Three Things You Should Know About Scorpions
With a tail curled over its back, a set of appendages that resemble lobster claws and a peculiar way of scuttling around on its eight legs, a scorpion can strike fear into the bravest of hearts. Beyond the fact that they all have four sets of legs, scorpions bear little resemblance to their spider and tick cousins. If you have lived in the Tucson and Green Valley area for a while, you have probably seen at least one scorpion. If you are new to the area, you may be wondering how dangerous these bizarre creatures truly are. Whether you are native to the area or a newcomer, here are three things about scorpions that you should know.
1. Arizona is home to the most dangerous type of scorpion in the United States. Worldwide, there are about 1,500 species of scorpions. Twenty-five of which are potentially lethal. Approximately 90 species of scorpions can be found in the United States, but only one — the Arizona bark scorpion — is considered dangerous to humans. People who are allergic to scorpion venom, the elderly, and young children are considered to be at the highest risk if they are stung by an Arizona bark scorpion.
2. The size of the scorpion and the strength of its venom are inversely proportionate. For example, the Arizona bark scorpion is usually between two and three inches in length; the giant desert hairy scorpion is often more than five inches in length, but because its venom is relatively weak, its sting is usually compared to that of a honeybee. However, it should be noted that scorpions have the ability to sting repeatedly as well as control the amount of venom that they inject.
3. Scorpions glow blue under a black light. When ultraviolet light strikes certain proteins in a scorpion’s exoskeleton, the UV light makes the proteins visible to the human eye. Scientists are still researching why this is so. One theory is that the glow helps them identify each other. Another theory is that it is a type of sunscreen to block harmful rays. Other scientists have proposed that it is a useful adaptation to help confuse prey. Currently, research is being conducted to test whether scorpions are using the UV light that is reflected off the moon as a type of alarm clock that lets them know it is time to leave their hiding place and go hunting for food.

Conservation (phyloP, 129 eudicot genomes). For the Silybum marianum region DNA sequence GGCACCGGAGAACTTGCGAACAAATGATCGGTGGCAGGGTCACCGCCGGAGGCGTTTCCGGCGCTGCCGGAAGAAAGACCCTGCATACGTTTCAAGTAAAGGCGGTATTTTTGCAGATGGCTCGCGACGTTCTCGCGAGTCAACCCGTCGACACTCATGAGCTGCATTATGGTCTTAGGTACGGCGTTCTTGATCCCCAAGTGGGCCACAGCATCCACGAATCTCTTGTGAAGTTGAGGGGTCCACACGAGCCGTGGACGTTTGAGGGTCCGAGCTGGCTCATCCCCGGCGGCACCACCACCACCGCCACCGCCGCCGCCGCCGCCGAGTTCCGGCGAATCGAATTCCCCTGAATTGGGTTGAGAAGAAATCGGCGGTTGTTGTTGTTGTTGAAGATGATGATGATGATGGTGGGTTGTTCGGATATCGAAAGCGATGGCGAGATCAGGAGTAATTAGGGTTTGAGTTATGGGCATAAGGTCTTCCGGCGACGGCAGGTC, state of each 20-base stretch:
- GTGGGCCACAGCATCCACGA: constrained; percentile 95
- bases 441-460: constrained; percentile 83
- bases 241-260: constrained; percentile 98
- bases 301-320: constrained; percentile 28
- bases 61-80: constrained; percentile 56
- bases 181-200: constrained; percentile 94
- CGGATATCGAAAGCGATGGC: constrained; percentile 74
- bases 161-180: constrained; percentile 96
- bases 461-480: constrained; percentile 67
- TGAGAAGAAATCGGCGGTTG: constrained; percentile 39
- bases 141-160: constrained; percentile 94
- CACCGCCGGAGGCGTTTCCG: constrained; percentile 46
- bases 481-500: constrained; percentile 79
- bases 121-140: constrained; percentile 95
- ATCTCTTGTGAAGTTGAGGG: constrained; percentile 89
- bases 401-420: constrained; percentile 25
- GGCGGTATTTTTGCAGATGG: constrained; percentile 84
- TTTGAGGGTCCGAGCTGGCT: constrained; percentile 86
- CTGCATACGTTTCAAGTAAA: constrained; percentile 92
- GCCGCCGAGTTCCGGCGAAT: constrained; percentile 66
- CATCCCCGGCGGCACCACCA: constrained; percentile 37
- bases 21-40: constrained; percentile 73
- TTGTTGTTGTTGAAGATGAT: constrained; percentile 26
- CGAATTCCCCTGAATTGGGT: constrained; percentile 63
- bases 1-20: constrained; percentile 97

If there is a great deal of construction activity in your area, the disturbance of their habitat may increase the chance of a scorpion finding its way into your home. A rock garden in your yard or the crawl space under your home could offer scorpions a hospitable environment to seek refuge during the day. Scorpions may also be attracted to your yard by an infestation of spiders, crickets or other insects that are prey for scorpions.
Whether you need help to control scorpions or any other pest, contact Bill’s Home Service Company for professional assistance. Visit www.BillsHomeService.com or call (520) 200-7043.